Singhs sell Ranbaxy to Japanese firm

Singhs sell Ranbaxy to Japanese firm
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First Published: Thu, Jun 12 2008. 01 00 AM IST

Updated: Thu, Jun 12 2008. 01 00 AM IST
New Delhi: In the biggest ever acquisition of a promoter family’s stake in a company, Tokyo-based Daiichi Sankyo Co. Ltd is acquiring a majority stake in Ranbaxy Laboratories Ltd, India’s largest drug maker, paying up to Rs19,780 crore ($4.5 billion) as it seeks to diversify a business that is mostly concentrated in Japan and the US.
This model, where a so-called innovative drug company—as patent-owning multinational pharmaceutical firms are called—has successfully managed a generic drugs business, has worked only for Europe’s third largest drug firm Novartis AG, among large firms.
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As part of the transaction announced on Wednesday, Daiichi Sankyo, Japan’s third largest drug maker, will buy out the 34.82% stake held by the Singh family, Ranbaxy’s promoters at Rs737 a share— a 31.4% premium over Tuesday’s closing price valuing the firm at $8.5 billion.
This value, which also includes Ranbaxy’s stakes in other firms such as Terapia SA and Orchid Chemicals and Pharmaceuticals Ltd, almost equals that of German drug maker Schwarz Pharma AG, ranked 26 by market capitalization globally.
“Daiichi Sankyo’s strategy follows Novartis and it’s convincing,” said Fumiyoshi Sakai, a health care analyst at Credit Suisse Securities Ltd. “The essence of the deal is Daiichi Sankyo will seriously challenge generic business.”
Daiichi Sankyo’s shares rose 4.9% to 2, 975 Japanese yen on Wednesday. In contrast, Ranbaxy shares closed almost flat at Rs561 each after surging to a 52-week high of Rs592.7 in mid-day trades. Explaining this contrarian movement, in light of the Rs737 a share price to be offered by Daiichi Sankyo, Sarabjit Kour Nangra, vice-president of research at Angel Broking Ltd, said investors were factoring in the probability of their shares being bought at the Japanese firm’s offer price. The publicly held stake in Ranbaxy is 62.52%, while Daiichi Sankyo’s public offer, mandated under Indian takeover laws, will be just 20%.
Daiichi Sankyo’s board member, global strategy, Tsutomu Une, said Ranbaxy’s distribution reach, growing global demand for generic drugs and competitive Indian manufacturing costs were the top reasons behind the deal. “Our mission has been to expand globally. Ranbaxy has a presence in 150 countries; we’re just in 10,” Une told Mint. “Then, there is the opportunity to increase productivity.”
RANBAXY – A TIMELINE (Graphic)
GAINING VALUE (Graphic)
Ranbaxy’s sales in 2007 touched $1.6 billion.
The pharma market in emerging markets is growing at around 10%, compared with a less than 2% growth in developed markets.
Earlier this year, Daiichi Sankyo warned it expected profits to dip by 18% in the fiscal year leading to March 2009. The low penetration—10% of $65 billion—of generic drugs in Japan also presents an opportunity, Une said.
The combined entity will rank 15th in the world in terms of sales, said Daiichi Sankyo’s president and chief executive Takashi Shoda, up from 22 now. Under terms of the deal, Ranbaxy will become a unit of the Tokyo firm and will continue to be listed on the Indian market, said Malvinder Singh, chief executive officer of the local drug maker.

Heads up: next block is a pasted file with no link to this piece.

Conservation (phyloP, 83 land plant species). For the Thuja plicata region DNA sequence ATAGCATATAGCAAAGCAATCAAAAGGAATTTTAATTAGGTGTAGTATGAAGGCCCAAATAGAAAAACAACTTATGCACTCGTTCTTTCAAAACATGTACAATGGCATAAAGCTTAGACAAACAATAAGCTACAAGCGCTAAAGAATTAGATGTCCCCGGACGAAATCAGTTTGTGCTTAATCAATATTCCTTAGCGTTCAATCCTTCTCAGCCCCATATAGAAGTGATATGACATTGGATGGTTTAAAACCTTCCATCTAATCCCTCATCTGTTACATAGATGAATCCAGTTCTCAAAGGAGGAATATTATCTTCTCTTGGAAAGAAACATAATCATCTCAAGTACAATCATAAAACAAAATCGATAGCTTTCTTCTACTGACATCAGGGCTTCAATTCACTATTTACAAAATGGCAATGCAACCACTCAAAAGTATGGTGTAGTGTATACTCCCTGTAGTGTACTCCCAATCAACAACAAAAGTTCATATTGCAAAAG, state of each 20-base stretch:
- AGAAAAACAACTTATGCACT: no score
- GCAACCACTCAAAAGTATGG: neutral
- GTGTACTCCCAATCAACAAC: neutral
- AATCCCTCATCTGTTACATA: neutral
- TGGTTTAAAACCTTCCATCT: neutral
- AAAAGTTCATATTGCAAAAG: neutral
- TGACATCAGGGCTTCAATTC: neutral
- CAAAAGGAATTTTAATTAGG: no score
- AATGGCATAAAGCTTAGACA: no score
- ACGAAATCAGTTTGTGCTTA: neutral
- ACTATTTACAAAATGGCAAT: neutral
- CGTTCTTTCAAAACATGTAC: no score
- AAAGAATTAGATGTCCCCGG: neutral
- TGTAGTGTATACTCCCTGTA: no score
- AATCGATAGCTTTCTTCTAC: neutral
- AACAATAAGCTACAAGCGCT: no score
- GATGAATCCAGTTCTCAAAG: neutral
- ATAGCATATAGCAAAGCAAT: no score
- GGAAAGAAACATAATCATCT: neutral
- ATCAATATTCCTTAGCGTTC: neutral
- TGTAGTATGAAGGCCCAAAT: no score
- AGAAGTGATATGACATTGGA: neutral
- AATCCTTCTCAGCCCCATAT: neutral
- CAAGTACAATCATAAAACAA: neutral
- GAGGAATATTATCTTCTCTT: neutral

Singh will continue to head the business and assume additional responsibilities as chairman. The current management team of Ranbaxy will continue to run the business.
“It’s an emotional decision for me,” said Singh, 36. “But it makes best sense to leverage the strengths of the organization and merge as a far stronger and far larger organization.” Control of Ranbaxy, founded in 1937 as a medicine distributor, was acquired by Singh’s grandfather Bhai Mohan Singh in 1952.
Daiichi Sankyo, which began talks with Ranbaxy more than two months ago, will receive preferential allotment of shares up to 9.5% and warrants up to 4.9% of the Indian firm’s diluted equity. It aims to get at least 50.1% of the firm’s equity and its final shareholding will depend on the response to the open offer. It plans to finance the takeover through equal amounts from debt and equity, CEO Shoda said.
The preferential allotment and warrants will pump in $1 billion into Ranbaxy which it plans to use for expansion. Singh also said the firm was no longer spinning off its research unit despite announcing this in February. Ranbaxy has acquired seven firms in the past two years, the largest being its $324 million deal to buy Romanian Terapia SA.
Analysts said the merger represented a move by Ranbaxy into the more valuable branded drugs segment. “It will be difficult for Ranbaxy to go along only with the generic business,” said Awadesh Garg, who tracks the pharma business for brokerage Kotak Securities Ltd. “In the US, the (generic) opportunities are drying up...there is no major opportunity after 2011-12.” The US ranks at the top in the $550 billion global drugs market.
Integration, added Angel Broking’s Nangra, would be a key risk. “Ranbaxy is a generic company and Daiichi Sankyo is more of an innovator company. (Because of this,) in the integration process, there could be a conflict. It needs to be seen how Daiichi is able to extract the maximum benefit out of Ranbaxy.”
(Kanoko Matsuyama and Saikat Chatterjee of Bloomberg contributed to this story.)
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First Published: Thu, Jun 12 2008. 01 00 AM IST